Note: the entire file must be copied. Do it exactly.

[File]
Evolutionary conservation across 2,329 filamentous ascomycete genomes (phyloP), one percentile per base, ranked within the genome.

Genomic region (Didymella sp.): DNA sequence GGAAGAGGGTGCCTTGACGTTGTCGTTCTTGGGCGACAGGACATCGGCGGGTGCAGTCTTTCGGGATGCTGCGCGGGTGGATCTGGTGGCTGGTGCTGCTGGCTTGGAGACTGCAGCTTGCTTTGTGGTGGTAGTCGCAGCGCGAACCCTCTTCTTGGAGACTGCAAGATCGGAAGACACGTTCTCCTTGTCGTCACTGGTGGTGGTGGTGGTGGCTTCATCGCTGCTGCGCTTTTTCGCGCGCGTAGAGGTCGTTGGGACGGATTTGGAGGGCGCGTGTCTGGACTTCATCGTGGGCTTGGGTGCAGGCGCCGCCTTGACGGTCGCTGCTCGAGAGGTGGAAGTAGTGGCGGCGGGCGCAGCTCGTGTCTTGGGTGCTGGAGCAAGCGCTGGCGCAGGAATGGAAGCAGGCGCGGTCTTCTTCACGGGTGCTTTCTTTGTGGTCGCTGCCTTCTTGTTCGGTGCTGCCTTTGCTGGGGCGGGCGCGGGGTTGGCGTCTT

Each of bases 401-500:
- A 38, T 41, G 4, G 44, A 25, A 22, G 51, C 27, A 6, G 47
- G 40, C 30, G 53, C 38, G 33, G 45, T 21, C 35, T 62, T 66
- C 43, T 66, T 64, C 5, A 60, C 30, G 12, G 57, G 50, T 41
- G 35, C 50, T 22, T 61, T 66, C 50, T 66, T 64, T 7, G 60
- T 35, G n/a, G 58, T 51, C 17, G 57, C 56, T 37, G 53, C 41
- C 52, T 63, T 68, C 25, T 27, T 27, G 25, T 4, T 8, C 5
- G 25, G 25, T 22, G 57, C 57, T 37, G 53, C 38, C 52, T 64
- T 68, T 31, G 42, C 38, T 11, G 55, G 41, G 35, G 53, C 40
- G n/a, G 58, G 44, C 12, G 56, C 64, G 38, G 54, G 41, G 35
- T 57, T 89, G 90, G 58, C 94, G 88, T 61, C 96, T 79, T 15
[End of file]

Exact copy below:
Evolutionary conservation across 2,329 filamentous ascomycete genomes (phyloP), one percentile per base, ranked within the genome.

Genomic region (Didymella sp.): DNA sequence GGAAGAGGGTGCCTTGACGTTGTCGTTCTTGGGCGACAGGACATCGGCGGGTGCAGTCTTTCGGGATGCTGCGCGGGTGGATCTGGTGGCTGGTGCTGCTGGCTTGGAGACTGCAGCTTGCTTTGTGGTGGTAGTCGCAGCGCGAACCCTCTTCTTGGAGACTGCAAGATCGGAAGACACGTTCTCCTTGTCGTCACTGGTGGTGGTGGTGGTGGCTTCATCGCTGCTGCGCTTTTTCGCGCGCGTAGAGGTCGTTGGGACGGATTTGGAGGGCGCGTGTCTGGACTTCATCGTGGGCTTGGGTGCAGGCGCCGCCTTGACGGTCGCTGCTCGAGAGGTGGAAGTAGTGGCGGCGGGCGCAGCTCGTGTCTTGGGTGCTGGAGCAAGCGCTGGCGCAGGAATGGAAGCAGGCGCGGTCTTCTTCACGGGTGCTTTCTTTGTGGTCGCTGCCTTCTTGTTCGGTGCTGCCTTTGCTGGGGCGGGCGCGGGGTTGGCGTCTT

Each of bases 401-500:
- A 38, T 41, G 4, G 44, A 25, A 22, G 51, C 27, A 6, G 47
- G 40, C 30, G 53, C 38, G 33, G 45, T 21, C 35, T 62, T 66
- C 43, T 66, T 64, C 5, A 60, C 30, G 12, G 57, G 50, T 41
- G 35, C 50, T 22, T 61, T 66, C 50, T 66, T 64, T 7, G 60
- T 35, G n/a, G 58, T 51, C 17, G 57, C 56, T 37, G 53, C 41
- C 52, T 63, T 68, C 25, T 27, T 27, G 25, T 4, T 8, C 5
- G 25, G 25, T 22, G 57, C 57, T 37, G 53, C 38, C 52, T 64
- T 68, T 31, G 42, C 38, T 11, G 55, G 41, G 35, G 53, C 40
- G n/a, G 58, G 44, C 12, G 56, C 64, G 38, G 54, G 41, G 35
- T 57, T 89, G 90, G 58, C 94, G 88, T 61, C 96, T 79, T 15